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Newspaper Vocabulary

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It is likely that in your English classes you will read excerpts of newspapers. Hopefully, your teacher will also be encouraging you to read newspapers outside of class! Here is some of the most common vocabulary related to the news. Match each word to its definition.

How often do you read newspapers? Do you have a favourite journalist? Do you like tabloids or broadsheets? Let us know!

Lesson by Caroline

Newspaper Words

  1. Advert - "There are too many adverts in this newspaper and not enough news."
  2. Journalist -"He wants to be a journalist. He's going to study journalism at university."
  3. Broadsheet - "I usually buy broadsheets because they have less celebrity gossip."
  4. Tabloid - "Today's tabloids are all full of that Hollywood actor's divorce."
  5. Interview - "There's an interesting interview with the President in today's paper."
  6. Headline - "I only had time to read the headlines. I'll read more later."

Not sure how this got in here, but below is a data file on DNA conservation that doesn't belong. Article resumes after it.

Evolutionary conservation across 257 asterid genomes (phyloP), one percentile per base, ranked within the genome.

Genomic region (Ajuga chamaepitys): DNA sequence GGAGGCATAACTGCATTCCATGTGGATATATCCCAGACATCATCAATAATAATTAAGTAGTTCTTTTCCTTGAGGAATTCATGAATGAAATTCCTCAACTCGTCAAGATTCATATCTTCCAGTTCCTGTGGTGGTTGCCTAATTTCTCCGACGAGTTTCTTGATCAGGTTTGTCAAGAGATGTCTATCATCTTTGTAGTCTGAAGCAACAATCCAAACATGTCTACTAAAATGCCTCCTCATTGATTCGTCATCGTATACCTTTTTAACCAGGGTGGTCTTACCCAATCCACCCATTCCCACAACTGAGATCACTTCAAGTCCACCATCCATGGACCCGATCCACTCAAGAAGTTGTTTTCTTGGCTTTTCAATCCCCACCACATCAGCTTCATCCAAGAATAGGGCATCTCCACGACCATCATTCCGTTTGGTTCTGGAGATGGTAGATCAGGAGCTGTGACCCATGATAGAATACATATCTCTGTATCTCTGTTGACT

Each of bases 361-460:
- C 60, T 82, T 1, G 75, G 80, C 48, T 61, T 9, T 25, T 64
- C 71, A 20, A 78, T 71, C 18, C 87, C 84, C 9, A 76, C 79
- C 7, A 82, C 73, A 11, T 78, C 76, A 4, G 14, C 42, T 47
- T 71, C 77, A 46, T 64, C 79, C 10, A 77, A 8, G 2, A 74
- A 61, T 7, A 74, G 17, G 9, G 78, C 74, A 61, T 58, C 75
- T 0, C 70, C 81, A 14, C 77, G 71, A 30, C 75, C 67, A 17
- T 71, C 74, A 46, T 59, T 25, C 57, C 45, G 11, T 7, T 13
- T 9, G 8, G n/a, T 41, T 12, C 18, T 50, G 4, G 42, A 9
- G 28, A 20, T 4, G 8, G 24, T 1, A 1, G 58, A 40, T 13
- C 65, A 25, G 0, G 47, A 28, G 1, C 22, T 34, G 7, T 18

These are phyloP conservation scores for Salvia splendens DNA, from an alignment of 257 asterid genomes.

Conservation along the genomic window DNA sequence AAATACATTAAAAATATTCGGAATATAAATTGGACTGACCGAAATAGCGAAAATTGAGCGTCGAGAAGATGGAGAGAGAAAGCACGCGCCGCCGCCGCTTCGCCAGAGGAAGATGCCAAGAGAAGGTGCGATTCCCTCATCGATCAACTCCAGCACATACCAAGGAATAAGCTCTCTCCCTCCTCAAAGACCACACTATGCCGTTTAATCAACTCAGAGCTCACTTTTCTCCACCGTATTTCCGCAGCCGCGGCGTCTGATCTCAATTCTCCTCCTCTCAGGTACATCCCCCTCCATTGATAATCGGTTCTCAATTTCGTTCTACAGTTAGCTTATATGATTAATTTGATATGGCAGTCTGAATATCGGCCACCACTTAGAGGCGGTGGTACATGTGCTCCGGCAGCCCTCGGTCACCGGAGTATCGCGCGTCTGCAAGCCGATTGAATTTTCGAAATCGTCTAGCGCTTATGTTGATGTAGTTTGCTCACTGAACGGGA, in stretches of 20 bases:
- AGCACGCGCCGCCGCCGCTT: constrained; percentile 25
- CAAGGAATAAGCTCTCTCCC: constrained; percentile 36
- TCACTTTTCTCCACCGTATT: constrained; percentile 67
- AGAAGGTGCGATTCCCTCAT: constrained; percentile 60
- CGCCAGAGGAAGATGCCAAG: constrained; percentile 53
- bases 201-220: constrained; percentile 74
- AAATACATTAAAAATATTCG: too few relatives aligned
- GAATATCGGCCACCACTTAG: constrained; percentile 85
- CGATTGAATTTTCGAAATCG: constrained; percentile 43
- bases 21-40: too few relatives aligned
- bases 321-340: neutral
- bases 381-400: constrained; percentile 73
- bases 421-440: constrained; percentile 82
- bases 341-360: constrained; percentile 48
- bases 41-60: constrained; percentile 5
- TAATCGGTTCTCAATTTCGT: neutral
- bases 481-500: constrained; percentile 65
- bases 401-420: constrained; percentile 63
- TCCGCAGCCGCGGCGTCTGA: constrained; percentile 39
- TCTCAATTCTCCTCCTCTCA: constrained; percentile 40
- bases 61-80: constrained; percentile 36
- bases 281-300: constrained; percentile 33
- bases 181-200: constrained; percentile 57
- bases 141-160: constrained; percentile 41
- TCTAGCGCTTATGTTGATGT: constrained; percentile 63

7. Obituary - "There's a very touching obituary about her life on page 20."
  8. Exclusive - "Read this exclusive story. I'm surprised no other paper mentions it."
  9. Critic - "The critics were very hard on that new sci-fi film. They really hated it."

Now match the words to their definitions:

  • A. A person who finds stories to write in the papers.

  • B. The title at the top of an article.

  • C. Someone who writes articles conveying an opinion on something e.g. a restaurant, film.

  • D. A small article that honours someone who has recently passed away.

  • E. A story that no other newspapers have.

  • F. A message from a company that advertises their products.

  • G. A full sized newspaper - usually more serious and respected.

  • H. A smaller newspaper which usually focuses more on celebrities and sensationalist stories.

  • I. A printed discussion between a journalist and another person.